October 28, 2015, 2:00pm
Location: Department of Mathematics and Statistics, York University, Toronto, ON
Room: N638 Ross
Speaker: Jiahua Chen, University of British Columbia
Abstract: Sample surveys are widely used to obtain information about totals, means, medians and other parameters of finite populations. In many applications, similar information is also desired on sub-populations such as individuals in specific geographic areas and socio-demographic groups. Often, the surveys are conducted at national or similarly high levels. The random nature of the probability sampling can result in few sampling units from many unplanned sub-populations at the design stage. Estimating parameters of these sub-populations (small areas) with satisfactory precision and evaluating their accuracy pose serious challenges to statisticians. Short of direct information, statisticians resort to pooling information across small areas via suitable model assumptions and administrative archives and census data. In this paper, we propose three estimators of small area quantiles for populations admitting a linear structure with normal error distributions or error distributions satisfying a semi-parametric density ratio model (DRM). We studies the asymptotic properties of the DRM-based method and find it root-n consistent. Extensive simulation studies are used to reveal properties of three methods under various foreseeable populations. The DRM-based is found significantly more efficient when the error distribution is skewed and has comparable efficiency with other methods in other cases.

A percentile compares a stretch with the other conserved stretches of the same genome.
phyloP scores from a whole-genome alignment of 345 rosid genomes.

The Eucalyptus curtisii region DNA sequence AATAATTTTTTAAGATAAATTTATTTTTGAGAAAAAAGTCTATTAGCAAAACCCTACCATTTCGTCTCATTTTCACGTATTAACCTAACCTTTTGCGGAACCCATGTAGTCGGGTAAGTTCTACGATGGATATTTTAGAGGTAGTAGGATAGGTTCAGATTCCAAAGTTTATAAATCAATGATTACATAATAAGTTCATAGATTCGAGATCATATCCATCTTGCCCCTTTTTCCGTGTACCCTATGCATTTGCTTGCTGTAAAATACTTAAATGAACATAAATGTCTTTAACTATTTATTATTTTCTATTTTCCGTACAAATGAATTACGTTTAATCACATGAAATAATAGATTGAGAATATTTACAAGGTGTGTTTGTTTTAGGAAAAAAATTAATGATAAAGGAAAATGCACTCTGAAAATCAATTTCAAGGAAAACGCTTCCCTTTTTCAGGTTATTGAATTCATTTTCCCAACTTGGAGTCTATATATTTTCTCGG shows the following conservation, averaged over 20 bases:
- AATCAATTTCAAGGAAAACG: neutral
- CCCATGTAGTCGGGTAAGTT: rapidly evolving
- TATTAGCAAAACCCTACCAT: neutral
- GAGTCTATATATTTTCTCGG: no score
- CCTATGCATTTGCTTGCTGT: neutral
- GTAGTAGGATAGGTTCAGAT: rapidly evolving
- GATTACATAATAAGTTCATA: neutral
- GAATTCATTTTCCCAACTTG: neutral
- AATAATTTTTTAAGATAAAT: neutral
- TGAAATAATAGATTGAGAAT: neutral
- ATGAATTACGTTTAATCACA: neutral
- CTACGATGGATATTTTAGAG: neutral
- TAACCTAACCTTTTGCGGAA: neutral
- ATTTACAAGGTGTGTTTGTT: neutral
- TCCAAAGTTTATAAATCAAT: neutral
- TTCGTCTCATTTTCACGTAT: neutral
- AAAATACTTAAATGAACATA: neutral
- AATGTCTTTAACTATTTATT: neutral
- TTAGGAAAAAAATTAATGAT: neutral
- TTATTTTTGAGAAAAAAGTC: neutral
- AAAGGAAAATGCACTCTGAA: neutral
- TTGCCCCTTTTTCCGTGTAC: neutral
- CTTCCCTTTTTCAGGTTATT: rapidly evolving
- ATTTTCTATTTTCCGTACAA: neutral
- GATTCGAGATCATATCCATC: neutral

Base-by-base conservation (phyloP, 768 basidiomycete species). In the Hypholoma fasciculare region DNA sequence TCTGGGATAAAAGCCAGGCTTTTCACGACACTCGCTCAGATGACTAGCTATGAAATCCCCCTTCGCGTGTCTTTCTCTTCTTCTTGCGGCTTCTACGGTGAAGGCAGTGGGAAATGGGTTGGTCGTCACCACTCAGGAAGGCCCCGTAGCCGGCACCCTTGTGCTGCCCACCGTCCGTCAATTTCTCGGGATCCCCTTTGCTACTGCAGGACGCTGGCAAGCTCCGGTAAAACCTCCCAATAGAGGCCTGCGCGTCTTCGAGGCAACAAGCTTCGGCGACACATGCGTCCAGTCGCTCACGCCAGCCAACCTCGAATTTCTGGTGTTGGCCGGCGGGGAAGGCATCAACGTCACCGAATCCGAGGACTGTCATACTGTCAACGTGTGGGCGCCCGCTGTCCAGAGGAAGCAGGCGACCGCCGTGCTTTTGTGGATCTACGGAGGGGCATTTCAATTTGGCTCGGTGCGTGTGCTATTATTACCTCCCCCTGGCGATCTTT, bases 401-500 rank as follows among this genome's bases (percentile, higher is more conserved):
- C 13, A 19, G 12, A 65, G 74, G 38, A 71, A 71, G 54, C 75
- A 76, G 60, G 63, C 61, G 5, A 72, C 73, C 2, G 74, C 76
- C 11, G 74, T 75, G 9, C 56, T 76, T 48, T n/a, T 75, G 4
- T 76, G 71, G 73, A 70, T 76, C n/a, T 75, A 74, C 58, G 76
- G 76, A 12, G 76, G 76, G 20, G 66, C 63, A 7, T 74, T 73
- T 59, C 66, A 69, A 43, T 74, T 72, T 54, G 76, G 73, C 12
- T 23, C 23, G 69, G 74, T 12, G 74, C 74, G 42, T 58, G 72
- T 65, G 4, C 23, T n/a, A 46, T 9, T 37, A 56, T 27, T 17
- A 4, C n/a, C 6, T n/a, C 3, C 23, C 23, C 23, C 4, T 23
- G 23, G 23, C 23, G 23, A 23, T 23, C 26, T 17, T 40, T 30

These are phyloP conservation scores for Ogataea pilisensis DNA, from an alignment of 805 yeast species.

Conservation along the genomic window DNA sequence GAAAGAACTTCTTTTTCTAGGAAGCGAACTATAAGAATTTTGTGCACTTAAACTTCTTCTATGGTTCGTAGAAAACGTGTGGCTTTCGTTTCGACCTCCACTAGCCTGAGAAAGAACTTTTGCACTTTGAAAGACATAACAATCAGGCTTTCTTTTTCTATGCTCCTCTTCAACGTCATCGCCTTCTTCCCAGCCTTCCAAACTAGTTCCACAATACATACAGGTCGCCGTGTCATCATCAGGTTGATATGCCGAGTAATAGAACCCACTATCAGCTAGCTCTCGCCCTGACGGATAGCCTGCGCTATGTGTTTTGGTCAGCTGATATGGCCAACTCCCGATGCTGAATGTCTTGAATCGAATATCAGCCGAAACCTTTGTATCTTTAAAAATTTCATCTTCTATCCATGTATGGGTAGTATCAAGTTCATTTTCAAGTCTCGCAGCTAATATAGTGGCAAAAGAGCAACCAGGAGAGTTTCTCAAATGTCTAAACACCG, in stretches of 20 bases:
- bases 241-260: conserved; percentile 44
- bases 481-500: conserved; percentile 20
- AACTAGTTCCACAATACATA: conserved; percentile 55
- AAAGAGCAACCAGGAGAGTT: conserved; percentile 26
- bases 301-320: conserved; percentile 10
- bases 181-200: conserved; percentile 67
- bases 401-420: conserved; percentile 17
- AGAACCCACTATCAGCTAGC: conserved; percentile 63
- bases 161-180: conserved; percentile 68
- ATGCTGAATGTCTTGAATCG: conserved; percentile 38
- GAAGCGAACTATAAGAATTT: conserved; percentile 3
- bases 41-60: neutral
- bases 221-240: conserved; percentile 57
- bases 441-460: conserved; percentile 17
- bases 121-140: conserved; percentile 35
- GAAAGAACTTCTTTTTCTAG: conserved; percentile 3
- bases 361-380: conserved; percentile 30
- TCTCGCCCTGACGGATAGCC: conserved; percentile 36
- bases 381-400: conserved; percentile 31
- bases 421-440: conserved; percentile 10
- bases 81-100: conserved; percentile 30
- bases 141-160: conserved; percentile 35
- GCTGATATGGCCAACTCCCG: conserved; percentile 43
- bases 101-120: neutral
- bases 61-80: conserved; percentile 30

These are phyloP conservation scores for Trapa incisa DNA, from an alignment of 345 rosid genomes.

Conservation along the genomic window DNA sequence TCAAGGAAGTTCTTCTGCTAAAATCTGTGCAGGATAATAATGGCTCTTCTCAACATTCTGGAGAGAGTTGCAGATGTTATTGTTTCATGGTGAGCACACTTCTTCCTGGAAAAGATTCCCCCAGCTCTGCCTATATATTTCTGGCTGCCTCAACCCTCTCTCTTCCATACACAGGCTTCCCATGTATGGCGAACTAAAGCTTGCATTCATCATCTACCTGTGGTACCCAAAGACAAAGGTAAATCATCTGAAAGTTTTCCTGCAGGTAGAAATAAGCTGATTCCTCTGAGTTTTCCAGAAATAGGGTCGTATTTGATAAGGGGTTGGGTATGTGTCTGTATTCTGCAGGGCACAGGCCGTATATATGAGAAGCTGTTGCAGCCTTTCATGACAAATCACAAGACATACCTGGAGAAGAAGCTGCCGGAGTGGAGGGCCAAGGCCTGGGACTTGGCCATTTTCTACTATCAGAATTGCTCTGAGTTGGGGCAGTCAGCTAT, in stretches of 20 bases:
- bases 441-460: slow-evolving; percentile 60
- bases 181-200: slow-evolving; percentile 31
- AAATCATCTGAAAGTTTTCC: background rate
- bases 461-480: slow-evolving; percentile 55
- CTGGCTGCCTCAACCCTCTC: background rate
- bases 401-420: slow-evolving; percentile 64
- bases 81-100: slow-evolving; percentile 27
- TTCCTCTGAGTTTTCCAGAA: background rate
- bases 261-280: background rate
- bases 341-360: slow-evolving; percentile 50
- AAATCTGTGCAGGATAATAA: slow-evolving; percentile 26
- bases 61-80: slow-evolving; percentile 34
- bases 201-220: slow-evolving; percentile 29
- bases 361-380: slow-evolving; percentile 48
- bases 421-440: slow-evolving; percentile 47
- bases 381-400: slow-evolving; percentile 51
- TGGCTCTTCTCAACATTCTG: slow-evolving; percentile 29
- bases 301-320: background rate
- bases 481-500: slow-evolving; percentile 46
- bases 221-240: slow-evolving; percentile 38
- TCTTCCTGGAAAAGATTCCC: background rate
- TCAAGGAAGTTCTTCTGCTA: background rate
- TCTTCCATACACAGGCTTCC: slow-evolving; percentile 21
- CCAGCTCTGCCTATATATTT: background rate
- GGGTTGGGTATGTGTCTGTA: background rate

This talk is sponsored by the CANSSI CRT Project “Statistical Inference for Complex Surveys with Missing Observations”.
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